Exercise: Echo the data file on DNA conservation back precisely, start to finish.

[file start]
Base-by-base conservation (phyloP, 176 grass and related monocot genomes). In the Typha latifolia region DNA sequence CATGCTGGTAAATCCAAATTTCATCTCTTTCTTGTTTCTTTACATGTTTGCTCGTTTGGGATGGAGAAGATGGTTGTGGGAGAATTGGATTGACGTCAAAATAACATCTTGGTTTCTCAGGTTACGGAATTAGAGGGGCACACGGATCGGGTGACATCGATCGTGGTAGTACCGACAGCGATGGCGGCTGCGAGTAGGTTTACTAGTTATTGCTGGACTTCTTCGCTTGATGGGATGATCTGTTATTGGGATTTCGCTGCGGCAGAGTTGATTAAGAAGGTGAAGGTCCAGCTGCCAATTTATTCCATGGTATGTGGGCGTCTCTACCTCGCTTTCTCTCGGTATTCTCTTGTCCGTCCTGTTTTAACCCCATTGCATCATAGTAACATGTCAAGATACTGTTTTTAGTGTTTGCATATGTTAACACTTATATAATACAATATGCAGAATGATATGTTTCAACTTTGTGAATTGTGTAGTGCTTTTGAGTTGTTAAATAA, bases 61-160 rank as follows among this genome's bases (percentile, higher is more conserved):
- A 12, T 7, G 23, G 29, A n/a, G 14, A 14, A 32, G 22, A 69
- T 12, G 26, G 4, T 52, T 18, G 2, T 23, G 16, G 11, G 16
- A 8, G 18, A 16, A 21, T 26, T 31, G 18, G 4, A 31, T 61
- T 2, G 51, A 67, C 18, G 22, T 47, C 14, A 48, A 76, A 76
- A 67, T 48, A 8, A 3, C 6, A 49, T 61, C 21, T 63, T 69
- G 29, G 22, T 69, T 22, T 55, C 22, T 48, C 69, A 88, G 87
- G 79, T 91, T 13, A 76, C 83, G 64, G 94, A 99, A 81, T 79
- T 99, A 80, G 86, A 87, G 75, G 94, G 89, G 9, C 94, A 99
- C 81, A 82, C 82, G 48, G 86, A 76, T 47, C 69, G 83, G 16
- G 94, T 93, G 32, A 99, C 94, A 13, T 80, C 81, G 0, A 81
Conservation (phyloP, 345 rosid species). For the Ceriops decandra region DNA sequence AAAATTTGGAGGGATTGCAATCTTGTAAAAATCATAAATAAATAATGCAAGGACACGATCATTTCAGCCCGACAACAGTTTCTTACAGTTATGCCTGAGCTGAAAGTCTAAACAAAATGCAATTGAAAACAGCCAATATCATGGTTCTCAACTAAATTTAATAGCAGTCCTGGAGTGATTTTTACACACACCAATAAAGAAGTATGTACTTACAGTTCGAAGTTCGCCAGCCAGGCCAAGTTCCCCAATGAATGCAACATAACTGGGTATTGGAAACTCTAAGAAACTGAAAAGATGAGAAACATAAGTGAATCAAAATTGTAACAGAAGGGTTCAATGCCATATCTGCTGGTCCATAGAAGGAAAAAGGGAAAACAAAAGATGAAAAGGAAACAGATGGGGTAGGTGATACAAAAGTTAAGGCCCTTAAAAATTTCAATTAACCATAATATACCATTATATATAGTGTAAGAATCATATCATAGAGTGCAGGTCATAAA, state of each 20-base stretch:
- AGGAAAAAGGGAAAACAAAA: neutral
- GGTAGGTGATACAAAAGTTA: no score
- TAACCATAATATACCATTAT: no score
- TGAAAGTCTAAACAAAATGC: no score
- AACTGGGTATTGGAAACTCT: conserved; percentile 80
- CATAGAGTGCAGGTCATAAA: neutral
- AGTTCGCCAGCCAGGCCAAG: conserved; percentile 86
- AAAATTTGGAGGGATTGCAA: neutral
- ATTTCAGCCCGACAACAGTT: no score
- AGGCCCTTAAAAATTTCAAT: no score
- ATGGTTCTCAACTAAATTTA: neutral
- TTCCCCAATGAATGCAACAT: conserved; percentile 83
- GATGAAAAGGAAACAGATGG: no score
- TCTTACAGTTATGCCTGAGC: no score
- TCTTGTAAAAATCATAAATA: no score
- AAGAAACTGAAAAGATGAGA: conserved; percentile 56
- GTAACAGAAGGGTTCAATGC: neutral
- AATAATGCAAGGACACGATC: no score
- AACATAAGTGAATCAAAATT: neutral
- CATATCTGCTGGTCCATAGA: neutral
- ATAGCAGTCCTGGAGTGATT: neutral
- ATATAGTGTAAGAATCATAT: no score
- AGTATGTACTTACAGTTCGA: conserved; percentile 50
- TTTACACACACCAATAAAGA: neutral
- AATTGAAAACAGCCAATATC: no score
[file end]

Base-by-base conservation (phyloP, 176 grass and related monocot genomes). In the Typha latifolia region DNA sequence CATGCTGGTAAATCCAAATTTCATCTCTTTCTTGTTTCTTTACATGTTTGCTCGTTTGGGATGGAGAAGATGGTTGTGGGAGAATTGGATTGACGTCAAAATAACATCTTGGTTTCTCAGGTTACGGAATTAGAGGGGCACACGGATCGGGTGACATCGATCGTGGTAGTACCGACAGCGATGGCGGCTGCGAGTAGGTTTACTAGTTATTGCTGGACTTCTTCGCTTGATGGGATGATCTGTTATTGGGATTTCGCTGCGGCAGAGTTGATTAAGAAGGTGAAGGTCCAGCTGCCAATTTATTCCATGGTATGTGGGCGTCTCTACCTCGCTTTCTCTCGGTATTCTCTTGTCCGTCCTGTTTTAACCCCATTGCATCATAGTAACATGTCAAGATACTGTTTTTAGTGTTTGCATATGTTAACACTTATATAATACAATATGCAGAATGATATGTTTCAACTTTGTGAATTGTGTAGTGCTTTTGAGTTGTTAAATAA, bases 61-160 rank as follows among this genome's bases (percentile, higher is more conserved):
- A 12, T 7, G 23, G 29, A n/a, G 14, A 14, A 32, G 22, A 69
- T 12, G 26, G 4, T 52, T 18, G 2, T 23, G 16, G 11, G 16
- A 8, G 18, A 16, A 21, T 26, T 31, G 18, G 4, A 31, T 61
- T 2, G 51, A 67, C 18, G 22, T 47, C 14, A 48, A 76, A 76
- A 67, T 48, A 8, A 3, C 6, A 49, T 61, C 21, T 63, T 69
- G 29, G 22, T 69, T 22, T 55, C 22, T 48, C 69, A 88, G 87
- G 79, T 91, T 13, A 76, C 83, G 64, G 94, A 99, A 81, T 79
- T 99, A 80, G 86, A 87, G 75, G 94, G 89, G 9, C 94, A 99
- C 81, A 82, C 82, G 48, G 86, A 76, T 47, C 69, G 83, G 16
- G 94, T 93, G 32, A 99, C 94, A 13, T 80, C 81, G 0, A 81
Conservation (phyloP, 345 rosid species). For the Ceriops decandra region DNA sequence AAAATTTGGAGGGATTGCAATCTTGTAAAAATCATAAATAAATAATGCAAGGACACGATCATTTCAGCCCGACAACAGTTTCTTACAGTTATGCCTGAGCTGAAAGTCTAAACAAAATGCAATTGAAAACAGCCAATATCATGGTTCTCAACTAAATTTAATAGCAGTCCTGGAGTGATTTTTACACACACCAATAAAGAAGTATGTACTTACAGTTCGAAGTTCGCCAGCCAGGCCAAGTTCCCCAATGAATGCAACATAACTGGGTATTGGAAACTCTAAGAAACTGAAAAGATGAGAAACATAAGTGAATCAAAATTGTAACAGAAGGGTTCAATGCCATATCTGCTGGTCCATAGAAGGAAAAAGGGAAAACAAAAGATGAAAAGGAAACAGATGGGGTAGGTGATACAAAAGTTAAGGCCCTTAAAAATTTCAATTAACCATAATATACCATTATATATAGTGTAAGAATCATATCATAGAGTGCAGGTCATAAA, state of each 20-base stretch:
- AGGAAAAAGGGAAAACAAAA: neutral
- GGTAGGTGATACAAAAGTTA: no score
- TAACCATAATATACCATTAT: no score
- TGAAAGTCTAAACAAAATGC: no score
- AACTGGGTATTGGAAACTCT: conserved; percentile 80
- CATAGAGTGCAGGTCATAAA: neutral
- AGTTCGCCAGCCAGGCCAAG: conserved; percentile 86
- AAAATTTGGAGGGATTGCAA: neutral
- ATTTCAGCCCGACAACAGTT: no score
- AGGCCCTTAAAAATTTCAAT: no score
- ATGGTTCTCAACTAAATTTA: neutral
- TTCCCCAATGAATGCAACAT: conserved; percentile 83
- GATGAAAAGGAAACAGATGG: no score
- TCTTACAGTTATGCCTGAGC: no score
- TCTTGTAAAAATCATAAATA: no score
- AAGAAACTGAAAAGATGAGA: conserved; percentile 56
- GTAACAGAAGGGTTCAATGC: neutral
- AATAATGCAAGGACACGATC: no score
- AACATAAGTGAATCAAAATT: neutral
- CATATCTGCTGGTCCATAGA: neutral
- ATAGCAGTCCTGGAGTGATT: neutral
- ATATAGTGTAAGAATCATAT: no score
- AGTATGTACTTACAGTTCGA: conserved; percentile 50
- TTTACACACACCAATAAAGA: neutral
- AATTGAAAACAGCCAATATC: no score